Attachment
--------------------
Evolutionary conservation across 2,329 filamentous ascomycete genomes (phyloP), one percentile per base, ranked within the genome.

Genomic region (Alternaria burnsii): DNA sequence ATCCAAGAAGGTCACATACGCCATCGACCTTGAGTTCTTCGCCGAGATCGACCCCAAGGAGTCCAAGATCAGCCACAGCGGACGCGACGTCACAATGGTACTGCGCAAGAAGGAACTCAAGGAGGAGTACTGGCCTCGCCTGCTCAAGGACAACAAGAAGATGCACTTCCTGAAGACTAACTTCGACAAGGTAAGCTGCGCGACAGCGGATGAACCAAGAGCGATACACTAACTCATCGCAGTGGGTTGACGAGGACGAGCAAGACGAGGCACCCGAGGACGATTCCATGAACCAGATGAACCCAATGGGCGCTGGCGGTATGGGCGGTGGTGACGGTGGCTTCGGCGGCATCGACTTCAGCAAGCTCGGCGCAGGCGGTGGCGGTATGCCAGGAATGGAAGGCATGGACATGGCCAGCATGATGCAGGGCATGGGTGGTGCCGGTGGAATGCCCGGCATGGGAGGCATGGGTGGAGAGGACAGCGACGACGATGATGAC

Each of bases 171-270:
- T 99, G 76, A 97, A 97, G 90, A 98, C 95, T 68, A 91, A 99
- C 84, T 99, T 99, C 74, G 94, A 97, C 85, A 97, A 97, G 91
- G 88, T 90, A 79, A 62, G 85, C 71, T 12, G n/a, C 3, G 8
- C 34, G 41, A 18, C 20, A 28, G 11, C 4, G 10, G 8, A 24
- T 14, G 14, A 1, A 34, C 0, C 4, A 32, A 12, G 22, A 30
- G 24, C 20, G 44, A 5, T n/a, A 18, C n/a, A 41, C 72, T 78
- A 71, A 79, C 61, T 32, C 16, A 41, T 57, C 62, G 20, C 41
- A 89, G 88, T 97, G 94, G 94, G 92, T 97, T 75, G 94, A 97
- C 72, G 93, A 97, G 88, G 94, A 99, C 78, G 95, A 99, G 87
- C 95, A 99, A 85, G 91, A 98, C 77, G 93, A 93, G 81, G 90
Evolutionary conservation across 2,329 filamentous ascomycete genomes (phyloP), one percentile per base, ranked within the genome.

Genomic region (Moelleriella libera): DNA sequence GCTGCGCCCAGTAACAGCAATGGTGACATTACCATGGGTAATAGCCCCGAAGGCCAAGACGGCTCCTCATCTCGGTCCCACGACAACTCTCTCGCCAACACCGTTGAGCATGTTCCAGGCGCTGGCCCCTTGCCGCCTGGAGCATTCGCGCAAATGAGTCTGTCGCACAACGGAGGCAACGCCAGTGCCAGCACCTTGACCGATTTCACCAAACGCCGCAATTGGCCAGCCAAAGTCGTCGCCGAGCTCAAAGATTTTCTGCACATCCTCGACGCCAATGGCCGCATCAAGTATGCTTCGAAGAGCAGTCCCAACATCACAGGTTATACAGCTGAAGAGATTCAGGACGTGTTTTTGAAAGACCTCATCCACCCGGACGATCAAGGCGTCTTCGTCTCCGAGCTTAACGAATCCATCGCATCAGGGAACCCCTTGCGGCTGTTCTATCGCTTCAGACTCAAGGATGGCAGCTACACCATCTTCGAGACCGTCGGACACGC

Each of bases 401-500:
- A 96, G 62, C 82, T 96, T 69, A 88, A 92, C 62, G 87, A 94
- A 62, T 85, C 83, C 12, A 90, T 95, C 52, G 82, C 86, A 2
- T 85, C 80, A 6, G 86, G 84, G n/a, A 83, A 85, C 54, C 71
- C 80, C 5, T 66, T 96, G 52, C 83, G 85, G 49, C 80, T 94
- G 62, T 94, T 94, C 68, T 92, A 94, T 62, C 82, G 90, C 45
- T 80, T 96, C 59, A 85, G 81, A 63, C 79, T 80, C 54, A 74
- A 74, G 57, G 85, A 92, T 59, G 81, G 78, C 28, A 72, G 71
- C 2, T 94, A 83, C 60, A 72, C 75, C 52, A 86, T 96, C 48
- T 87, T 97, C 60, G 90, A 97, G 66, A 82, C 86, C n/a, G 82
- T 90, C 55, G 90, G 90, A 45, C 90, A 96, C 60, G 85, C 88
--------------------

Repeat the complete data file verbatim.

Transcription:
Evolutionary conservation across 2,329 filamentous ascomycete genomes (phyloP), one percentile per base, ranked within the genome.

Genomic region (Alternaria burnsii): DNA sequence ATCCAAGAAGGTCACATACGCCATCGACCTTGAGTTCTTCGCCGAGATCGACCCCAAGGAGTCCAAGATCAGCCACAGCGGACGCGACGTCACAATGGTACTGCGCAAGAAGGAACTCAAGGAGGAGTACTGGCCTCGCCTGCTCAAGGACAACAAGAAGATGCACTTCCTGAAGACTAACTTCGACAAGGTAAGCTGCGCGACAGCGGATGAACCAAGAGCGATACACTAACTCATCGCAGTGGGTTGACGAGGACGAGCAAGACGAGGCACCCGAGGACGATTCCATGAACCAGATGAACCCAATGGGCGCTGGCGGTATGGGCGGTGGTGACGGTGGCTTCGGCGGCATCGACTTCAGCAAGCTCGGCGCAGGCGGTGGCGGTATGCCAGGAATGGAAGGCATGGACATGGCCAGCATGATGCAGGGCATGGGTGGTGCCGGTGGAATGCCCGGCATGGGAGGCATGGGTGGAGAGGACAGCGACGACGATGATGAC

Each of bases 171-270:
- T 99, G 76, A 97, A 97, G 90, A 98, C 95, T 68, A 91, A 99
- C 84, T 99, T 99, C 74, G 94, A 97, C 85, A 97, A 97, G 91
- G 88, T 90, A 79, A 62, G 85, C 71, T 12, G n/a, C 3, G 8
- C 34, G 41, A 18, C 20, A 28, G 11, C 4, G 10, G 8, A 24
- T 14, G 14, A 1, A 34, C 0, C 4, A 32, A 12, G 22, A 30
- G 24, C 20, G 44, A 5, T n/a, A 18, C n/a, A 41, C 72, T 78
- A 71, A 79, C 61, T 32, C 16, A 41, T 57, C 62, G 20, C 41
- A 89, G 88, T 97, G 94, G 94, G 92, T 97, T 75, G 94, A 97
- C 72, G 93, A 97, G 88, G 94, A 99, C 78, G 95, A 99, G 87
- C 95, A 99, A 85, G 91, A 98, C 77, G 93, A 93, G 81, G 90
Evolutionary conservation across 2,329 filamentous ascomycete genomes (phyloP), one percentile per base, ranked within the genome.

Genomic region (Moelleriella libera): DNA sequence GCTGCGCCCAGTAACAGCAATGGTGACATTACCATGGGTAATAGCCCCGAAGGCCAAGACGGCTCCTCATCTCGGTCCCACGACAACTCTCTCGCCAACACCGTTGAGCATGTTCCAGGCGCTGGCCCCTTGCCGCCTGGAGCATTCGCGCAAATGAGTCTGTCGCACAACGGAGGCAACGCCAGTGCCAGCACCTTGACCGATTTCACCAAACGCCGCAATTGGCCAGCCAAAGTCGTCGCCGAGCTCAAAGATTTTCTGCACATCCTCGACGCCAATGGCCGCATCAAGTATGCTTCGAAGAGCAGTCCCAACATCACAGGTTATACAGCTGAAGAGATTCAGGACGTGTTTTTGAAAGACCTCATCCACCCGGACGATCAAGGCGTCTTCGTCTCCGAGCTTAACGAATCCATCGCATCAGGGAACCCCTTGCGGCTGTTCTATCGCTTCAGACTCAAGGATGGCAGCTACACCATCTTCGAGACCGTCGGACACGC

Each of bases 401-500:
- A 96, G 62, C 82, T 96, T 69, A 88, A 92, C 62, G 87, A 94
- A 62, T 85, C 83, C 12, A 90, T 95, C 52, G 82, C 86, A 2
- T 85, C 80, A 6, G 86, G 84, G n/a, A 83, A 85, C 54, C 71
- C 80, C 5, T 66, T 96, G 52, C 83, G 85, G 49, C 80, T 94
- G 62, T 94, T 94, C 68, T 92, A 94, T 62, C 82, G 90, C 45
- T 80, T 96, C 59, A 85, G 81, A 63, C 79, T 80, C 54, A 74
- A 74, G 57, G 85, A 92, T 59, G 81, G 78, C 28, A 72, G 71
- C 2, T 94, A 83, C 60, A 72, C 75, C 52, A 86, T 96, C 48
- T 87, T 97, C 60, G 90, A 97, G 66, A 82, C 86, C n/a, G 82
- T 90, C 55, G 90, G 90, A 45, C 90, A 96, C 60, G 85, C 88